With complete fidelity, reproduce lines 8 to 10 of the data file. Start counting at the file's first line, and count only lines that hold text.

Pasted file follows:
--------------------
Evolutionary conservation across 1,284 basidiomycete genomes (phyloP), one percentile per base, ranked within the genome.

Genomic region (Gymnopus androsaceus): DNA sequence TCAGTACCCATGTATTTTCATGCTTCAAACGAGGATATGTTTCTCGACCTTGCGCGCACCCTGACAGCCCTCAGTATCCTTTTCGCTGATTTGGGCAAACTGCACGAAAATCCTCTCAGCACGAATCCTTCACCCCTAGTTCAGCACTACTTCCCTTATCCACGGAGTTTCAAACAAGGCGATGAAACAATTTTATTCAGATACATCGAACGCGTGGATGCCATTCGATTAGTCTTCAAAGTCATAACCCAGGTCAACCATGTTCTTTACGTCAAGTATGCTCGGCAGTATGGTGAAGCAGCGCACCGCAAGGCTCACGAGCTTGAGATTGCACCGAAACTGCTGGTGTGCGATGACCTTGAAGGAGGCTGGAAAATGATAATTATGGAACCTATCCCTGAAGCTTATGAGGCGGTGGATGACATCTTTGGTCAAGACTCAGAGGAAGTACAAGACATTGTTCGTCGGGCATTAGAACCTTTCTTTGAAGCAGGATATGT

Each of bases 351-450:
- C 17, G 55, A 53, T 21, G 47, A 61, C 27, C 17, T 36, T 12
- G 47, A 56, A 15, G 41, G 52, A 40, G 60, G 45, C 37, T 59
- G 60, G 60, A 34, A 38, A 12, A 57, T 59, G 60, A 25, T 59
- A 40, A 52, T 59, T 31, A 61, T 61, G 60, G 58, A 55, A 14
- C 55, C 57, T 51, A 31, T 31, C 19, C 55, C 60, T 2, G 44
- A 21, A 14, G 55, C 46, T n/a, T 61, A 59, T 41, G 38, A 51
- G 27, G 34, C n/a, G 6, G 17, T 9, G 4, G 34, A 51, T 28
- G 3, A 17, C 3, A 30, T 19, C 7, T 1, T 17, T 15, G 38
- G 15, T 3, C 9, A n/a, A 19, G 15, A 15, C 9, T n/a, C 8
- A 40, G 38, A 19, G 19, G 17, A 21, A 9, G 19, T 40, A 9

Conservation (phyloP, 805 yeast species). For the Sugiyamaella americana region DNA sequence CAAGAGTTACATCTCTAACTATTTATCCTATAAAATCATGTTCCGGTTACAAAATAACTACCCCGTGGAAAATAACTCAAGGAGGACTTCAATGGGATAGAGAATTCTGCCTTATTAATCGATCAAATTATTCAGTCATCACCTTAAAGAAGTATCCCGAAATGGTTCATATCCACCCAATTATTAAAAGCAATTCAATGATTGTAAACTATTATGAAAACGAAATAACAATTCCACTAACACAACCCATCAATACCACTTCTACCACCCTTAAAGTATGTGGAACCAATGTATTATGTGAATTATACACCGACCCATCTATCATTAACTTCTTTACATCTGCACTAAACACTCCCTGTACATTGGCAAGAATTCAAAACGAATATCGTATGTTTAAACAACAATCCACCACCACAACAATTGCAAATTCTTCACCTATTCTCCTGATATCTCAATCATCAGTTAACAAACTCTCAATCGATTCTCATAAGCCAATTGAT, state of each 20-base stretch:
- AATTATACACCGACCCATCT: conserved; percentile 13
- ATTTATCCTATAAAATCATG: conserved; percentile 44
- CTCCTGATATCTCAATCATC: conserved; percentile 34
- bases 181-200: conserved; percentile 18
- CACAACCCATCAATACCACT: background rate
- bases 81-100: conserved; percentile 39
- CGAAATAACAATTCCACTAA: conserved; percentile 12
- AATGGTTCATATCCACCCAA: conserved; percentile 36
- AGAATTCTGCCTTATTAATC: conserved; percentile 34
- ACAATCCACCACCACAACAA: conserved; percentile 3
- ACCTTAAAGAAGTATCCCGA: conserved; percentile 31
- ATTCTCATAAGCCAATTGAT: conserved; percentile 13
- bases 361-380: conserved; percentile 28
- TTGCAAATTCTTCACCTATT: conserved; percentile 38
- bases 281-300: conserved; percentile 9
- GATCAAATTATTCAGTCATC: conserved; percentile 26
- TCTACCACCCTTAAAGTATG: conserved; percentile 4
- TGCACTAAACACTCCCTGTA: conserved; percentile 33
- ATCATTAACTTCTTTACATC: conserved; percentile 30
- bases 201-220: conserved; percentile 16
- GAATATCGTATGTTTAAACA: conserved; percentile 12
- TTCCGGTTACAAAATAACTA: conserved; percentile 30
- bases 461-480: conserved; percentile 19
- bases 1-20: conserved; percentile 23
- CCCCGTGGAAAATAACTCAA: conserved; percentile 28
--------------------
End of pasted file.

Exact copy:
- C 55, C 57, T 51, A 31, T 31, C 19, C 55, C 60, T 2, G 44
- A 21, A 14, G 55, C 46, T n/a, T 61, A 59, T 41, G 38, A 51
- G 27, G 34, C n/a, G 6, G 17, T 9, G 4, G 34, A 51, T 28